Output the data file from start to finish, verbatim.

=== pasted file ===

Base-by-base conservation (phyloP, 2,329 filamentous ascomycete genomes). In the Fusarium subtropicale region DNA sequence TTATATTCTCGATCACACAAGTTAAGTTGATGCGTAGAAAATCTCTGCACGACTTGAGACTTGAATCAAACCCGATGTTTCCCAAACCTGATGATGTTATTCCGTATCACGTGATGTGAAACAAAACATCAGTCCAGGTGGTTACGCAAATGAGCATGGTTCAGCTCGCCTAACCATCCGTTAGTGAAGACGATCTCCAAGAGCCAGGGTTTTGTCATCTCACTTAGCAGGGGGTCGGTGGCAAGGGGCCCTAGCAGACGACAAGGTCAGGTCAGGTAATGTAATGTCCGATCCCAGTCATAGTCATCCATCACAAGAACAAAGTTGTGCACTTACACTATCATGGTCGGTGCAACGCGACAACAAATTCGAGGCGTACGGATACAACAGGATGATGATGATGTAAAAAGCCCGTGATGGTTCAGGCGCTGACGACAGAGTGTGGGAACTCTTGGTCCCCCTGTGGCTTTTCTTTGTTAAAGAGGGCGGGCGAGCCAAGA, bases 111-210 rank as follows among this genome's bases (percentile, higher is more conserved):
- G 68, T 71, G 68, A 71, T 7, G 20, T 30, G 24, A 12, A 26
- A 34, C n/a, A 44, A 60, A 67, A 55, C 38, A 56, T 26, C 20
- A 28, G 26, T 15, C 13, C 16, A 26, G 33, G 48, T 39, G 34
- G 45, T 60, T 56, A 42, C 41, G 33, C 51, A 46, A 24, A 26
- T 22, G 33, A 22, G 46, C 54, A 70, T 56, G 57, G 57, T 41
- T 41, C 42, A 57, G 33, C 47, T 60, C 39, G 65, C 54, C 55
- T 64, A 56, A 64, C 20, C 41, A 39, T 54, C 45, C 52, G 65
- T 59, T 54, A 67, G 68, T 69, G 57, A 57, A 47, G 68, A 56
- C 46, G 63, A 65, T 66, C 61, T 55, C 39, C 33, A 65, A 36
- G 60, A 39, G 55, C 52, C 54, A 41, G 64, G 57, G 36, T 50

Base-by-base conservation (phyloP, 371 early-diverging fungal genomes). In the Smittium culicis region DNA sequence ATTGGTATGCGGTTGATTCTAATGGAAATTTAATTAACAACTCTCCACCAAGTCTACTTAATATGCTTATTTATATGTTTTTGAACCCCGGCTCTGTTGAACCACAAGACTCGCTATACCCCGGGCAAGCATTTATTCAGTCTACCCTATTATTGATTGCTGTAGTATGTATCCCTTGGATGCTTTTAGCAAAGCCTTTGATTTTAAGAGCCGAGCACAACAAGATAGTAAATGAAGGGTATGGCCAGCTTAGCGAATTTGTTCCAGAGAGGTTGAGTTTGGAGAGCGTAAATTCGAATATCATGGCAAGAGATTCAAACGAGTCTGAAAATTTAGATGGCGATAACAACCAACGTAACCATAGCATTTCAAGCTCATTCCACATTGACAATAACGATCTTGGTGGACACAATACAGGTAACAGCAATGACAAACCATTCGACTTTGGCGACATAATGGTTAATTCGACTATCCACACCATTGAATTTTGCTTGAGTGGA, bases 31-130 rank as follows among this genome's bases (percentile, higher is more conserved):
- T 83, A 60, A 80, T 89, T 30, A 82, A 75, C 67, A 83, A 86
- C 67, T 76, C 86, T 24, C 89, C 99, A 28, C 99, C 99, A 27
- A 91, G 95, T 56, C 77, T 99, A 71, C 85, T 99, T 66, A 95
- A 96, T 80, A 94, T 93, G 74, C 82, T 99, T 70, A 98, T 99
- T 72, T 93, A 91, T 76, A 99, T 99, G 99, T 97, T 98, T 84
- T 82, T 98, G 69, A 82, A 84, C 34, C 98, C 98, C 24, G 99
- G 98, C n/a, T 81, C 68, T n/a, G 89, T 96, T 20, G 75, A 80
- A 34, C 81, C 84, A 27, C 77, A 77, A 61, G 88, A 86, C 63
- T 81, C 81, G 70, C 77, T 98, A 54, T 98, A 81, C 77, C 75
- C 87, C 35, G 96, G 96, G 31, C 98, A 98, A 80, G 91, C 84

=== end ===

Base-by-base conservation (phyloP, 2,329 filamentous ascomycete genomes). In the Fusarium subtropicale region DNA sequence TTATATTCTCGATCACACAAGTTAAGTTGATGCGTAGAAAATCTCTGCACGACTTGAGACTTGAATCAAACCCGATGTTTCCCAAACCTGATGATGTTATTCCGTATCACGTGATGTGAAACAAAACATCAGTCCAGGTGGTTACGCAAATGAGCATGGTTCAGCTCGCCTAACCATCCGTTAGTGAAGACGATCTCCAAGAGCCAGGGTTTTGTCATCTCACTTAGCAGGGGGTCGGTGGCAAGGGGCCCTAGCAGACGACAAGGTCAGGTCAGGTAATGTAATGTCCGATCCCAGTCATAGTCATCCATCACAAGAACAAAGTTGTGCACTTACACTATCATGGTCGGTGCAACGCGACAACAAATTCGAGGCGTACGGATACAACAGGATGATGATGATGTAAAAAGCCCGTGATGGTTCAGGCGCTGACGACAGAGTGTGGGAACTCTTGGTCCCCCTGTGGCTTTTCTTTGTTAAAGAGGGCGGGCGAGCCAAGA, bases 111-210 rank as follows among this genome's bases (percentile, higher is more conserved):
- G 68, T 71, G 68, A 71, T 7, G 20, T 30, G 24, A 12, A 26
- A 34, C n/a, A 44, A 60, A 67, A 55, C 38, A 56, T 26, C 20
- A 28, G 26, T 15, C 13, C 16, A 26, G 33, G 48, T 39, G 34
- G 45, T 60, T 56, A 42, C 41, G 33, C 51, A 46, A 24, A 26
- T 22, G 33, A 22, G 46, C 54, A 70, T 56, G 57, G 57, T 41
- T 41, C 42, A 57, G 33, C 47, T 60, C 39, G 65, C 54, C 55
- T 64, A 56, A 64, C 20, C 41, A 39, T 54, C 45, C 52, G 65
- T 59, T 54, A 67, G 68, T 69, G 57, A 57, A 47, G 68, A 56
- C 46, G 63, A 65, T 66, C 61, T 55, C 39, C 33, A 65, A 36
- G 60, A 39, G 55, C 52, C 54, A 41, G 64, G 57, G 36, T 50

Base-by-base conservation (phyloP, 371 early-diverging fungal genomes). In the Smittium culicis region DNA sequence ATTGGTATGCGGTTGATTCTAATGGAAATTTAATTAACAACTCTCCACCAAGTCTACTTAATATGCTTATTTATATGTTTTTGAACCCCGGCTCTGTTGAACCACAAGACTCGCTATACCCCGGGCAAGCATTTATTCAGTCTACCCTATTATTGATTGCTGTAGTATGTATCCCTTGGATGCTTTTAGCAAAGCCTTTGATTTTAAGAGCCGAGCACAACAAGATAGTAAATGAAGGGTATGGCCAGCTTAGCGAATTTGTTCCAGAGAGGTTGAGTTTGGAGAGCGTAAATTCGAATATCATGGCAAGAGATTCAAACGAGTCTGAAAATTTAGATGGCGATAACAACCAACGTAACCATAGCATTTCAAGCTCATTCCACATTGACAATAACGATCTTGGTGGACACAATACAGGTAACAGCAATGACAAACCATTCGACTTTGGCGACATAATGGTTAATTCGACTATCCACACCATTGAATTTTGCTTGAGTGGA, bases 31-130 rank as follows among this genome's bases (percentile, higher is more conserved):
- T 83, A 60, A 80, T 89, T 30, A 82, A 75, C 67, A 83, A 86
- C 67, T 76, C 86, T 24, C 89, C 99, A 28, C 99, C 99, A 27
- A 91, G 95, T 56, C 77, T 99, A 71, C 85, T 99, T 66, A 95
- A 96, T 80, A 94, T 93, G 74, C 82, T 99, T 70, A 98, T 99
- T 72, T 93, A 91, T 76, A 99, T 99, G 99, T 97, T 98, T 84
- T 82, T 98, G 69, A 82, A 84, C 34, C 98, C 98, C 24, G 99
- G 98, C n/a, T 81, C 68, T n/a, G 89, T 96, T 20, G 75, A 80
- A 34, C 81, C 84, A 27, C 77, A 77, A 61, G 88, A 86, C 63
- T 81, C 81, G 70, C 77, T 98, A 54, T 98, A 81, C 77, C 75
- C 87, C 35, G 96, G 96, G 31, C 98, A 98, A 80, G 91, C 84